JANUARY
2014

 

 

By
B. Rosie Lerner
 
Purdue Extension
Consumer
Horticulturist

 

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01-16-14

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The Big Chill


winter plants
Damage to plants and trees may not be evident until spring thaw.

Photo Credit: Rosie Lerner /Purdue Horticulture

When winter temperatures dip below zero and winds howl across the prairie, gardeners may worry that their trees and shrubs are taking a beating. No need for doom and gloom yet - most hardy landscape and orchard plants are reasonably able to cope with most of our winters, including our recent polar vortex.

Many factors influence plant injury, including plant species and cultivars, degree of plant dormancy and overall plant health. How low the temperature goes, how long it stays there and how well acclimated plants are at the time are additional factors.

Much of Indiana spent two or three days with subzero temperatures and high winds. While it is too soon to know how much damage to expect, the good news is that plants were fully dormant prior to this episode. Snow cover is a big help, too, providing considerable insulation.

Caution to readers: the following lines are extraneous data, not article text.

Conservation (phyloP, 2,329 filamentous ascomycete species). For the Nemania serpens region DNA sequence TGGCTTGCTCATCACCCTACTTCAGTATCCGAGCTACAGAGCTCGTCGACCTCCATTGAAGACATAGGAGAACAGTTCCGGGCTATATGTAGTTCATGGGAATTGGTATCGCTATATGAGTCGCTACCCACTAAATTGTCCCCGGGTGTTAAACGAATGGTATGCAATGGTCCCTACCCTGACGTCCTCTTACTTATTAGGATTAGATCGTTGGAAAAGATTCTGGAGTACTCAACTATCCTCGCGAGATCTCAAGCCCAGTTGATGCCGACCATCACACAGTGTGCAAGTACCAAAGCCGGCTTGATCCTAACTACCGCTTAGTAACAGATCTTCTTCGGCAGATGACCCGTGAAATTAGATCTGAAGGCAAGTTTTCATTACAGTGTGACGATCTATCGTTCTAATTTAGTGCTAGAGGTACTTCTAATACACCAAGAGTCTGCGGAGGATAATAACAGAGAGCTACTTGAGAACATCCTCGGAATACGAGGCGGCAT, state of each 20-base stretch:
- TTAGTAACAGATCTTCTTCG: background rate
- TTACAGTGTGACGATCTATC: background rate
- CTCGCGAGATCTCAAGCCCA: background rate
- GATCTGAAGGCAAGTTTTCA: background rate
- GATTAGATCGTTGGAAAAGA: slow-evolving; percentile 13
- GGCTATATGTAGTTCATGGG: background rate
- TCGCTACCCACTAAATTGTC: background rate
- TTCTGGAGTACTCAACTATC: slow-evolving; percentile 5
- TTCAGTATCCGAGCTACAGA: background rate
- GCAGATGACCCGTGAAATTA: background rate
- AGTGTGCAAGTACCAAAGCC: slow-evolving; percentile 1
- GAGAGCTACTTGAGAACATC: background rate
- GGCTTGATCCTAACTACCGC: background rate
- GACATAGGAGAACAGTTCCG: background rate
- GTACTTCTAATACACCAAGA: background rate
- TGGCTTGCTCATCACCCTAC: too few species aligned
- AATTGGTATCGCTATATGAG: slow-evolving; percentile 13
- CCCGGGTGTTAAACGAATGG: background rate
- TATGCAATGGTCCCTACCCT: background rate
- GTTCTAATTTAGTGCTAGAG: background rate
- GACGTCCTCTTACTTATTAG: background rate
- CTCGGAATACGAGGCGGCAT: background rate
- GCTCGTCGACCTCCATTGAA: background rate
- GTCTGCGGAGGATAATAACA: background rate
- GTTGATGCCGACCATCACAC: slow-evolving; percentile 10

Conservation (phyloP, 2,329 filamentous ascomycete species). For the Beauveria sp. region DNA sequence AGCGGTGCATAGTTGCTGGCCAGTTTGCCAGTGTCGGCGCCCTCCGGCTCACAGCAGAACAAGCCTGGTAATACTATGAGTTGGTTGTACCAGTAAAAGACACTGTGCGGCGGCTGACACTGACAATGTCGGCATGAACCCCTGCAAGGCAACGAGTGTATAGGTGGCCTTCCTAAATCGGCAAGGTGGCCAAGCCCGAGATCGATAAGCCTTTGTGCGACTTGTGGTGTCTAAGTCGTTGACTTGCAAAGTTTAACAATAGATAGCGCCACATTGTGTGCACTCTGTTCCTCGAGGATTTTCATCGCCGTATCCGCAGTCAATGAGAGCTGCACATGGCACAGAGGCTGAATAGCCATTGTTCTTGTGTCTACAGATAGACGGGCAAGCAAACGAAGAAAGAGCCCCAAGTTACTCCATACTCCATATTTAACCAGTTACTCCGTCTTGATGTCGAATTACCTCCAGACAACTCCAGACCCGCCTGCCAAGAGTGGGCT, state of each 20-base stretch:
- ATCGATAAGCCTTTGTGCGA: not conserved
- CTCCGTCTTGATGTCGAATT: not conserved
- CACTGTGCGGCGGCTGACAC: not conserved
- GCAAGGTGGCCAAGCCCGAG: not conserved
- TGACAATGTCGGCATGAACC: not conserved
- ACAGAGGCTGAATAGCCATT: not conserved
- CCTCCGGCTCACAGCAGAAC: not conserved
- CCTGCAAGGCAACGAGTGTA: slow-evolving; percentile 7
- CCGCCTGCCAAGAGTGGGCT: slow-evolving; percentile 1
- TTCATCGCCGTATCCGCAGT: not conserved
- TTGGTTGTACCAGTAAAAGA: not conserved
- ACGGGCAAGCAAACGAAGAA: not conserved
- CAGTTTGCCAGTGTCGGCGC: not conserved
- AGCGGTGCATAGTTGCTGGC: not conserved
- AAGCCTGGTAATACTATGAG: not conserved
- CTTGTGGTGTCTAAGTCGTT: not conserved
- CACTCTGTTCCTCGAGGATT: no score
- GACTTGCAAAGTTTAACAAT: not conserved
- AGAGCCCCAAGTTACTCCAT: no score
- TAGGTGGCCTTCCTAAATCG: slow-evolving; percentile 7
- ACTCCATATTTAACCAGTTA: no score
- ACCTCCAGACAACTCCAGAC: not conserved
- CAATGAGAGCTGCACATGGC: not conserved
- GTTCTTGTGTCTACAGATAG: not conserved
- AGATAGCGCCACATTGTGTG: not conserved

The severe lows coupled with high winds may cause some dieback of twigs and winter burn on ornamentals, especially evergreens. Broad-leaved evergreens are the most susceptible. Winter dessication injury occurs when absorption of water by the roots cannot keep up with moisture lost by the foliage (transpiration). This occurs mainly on sunny days, especially if it is windy and the soil water is frozen - the plant can't absorb it - or if water is in short supply. Injury appears as brown leaf margins or needletips at the onset of warm weather.

Generally, flower buds are more sensitive to cold than leaf buds, so flower buds on some fruit trees such as peaches, nectarines and sweet cherries could have been damaged. However, it is very likely than some flower buds will survive, enough for at least a partial crop. Blackberries, blueberries and grapes may also have significant bud loss, particularly on more tender cultivars. Species that are marginally hardy will likely suffer dieback, or possibly death, but this may not be obvious until spring thaw. You might want to delay major pruning until after winter damage can be assessed.

There is still plenty more winter to endure before we will know the status of our plants. There's not anything you can do to control the weather, so stay safe and warm and dream of warmer days to come!

 

Writer: B. Rosie Lerner
Editor: Olivia Maddox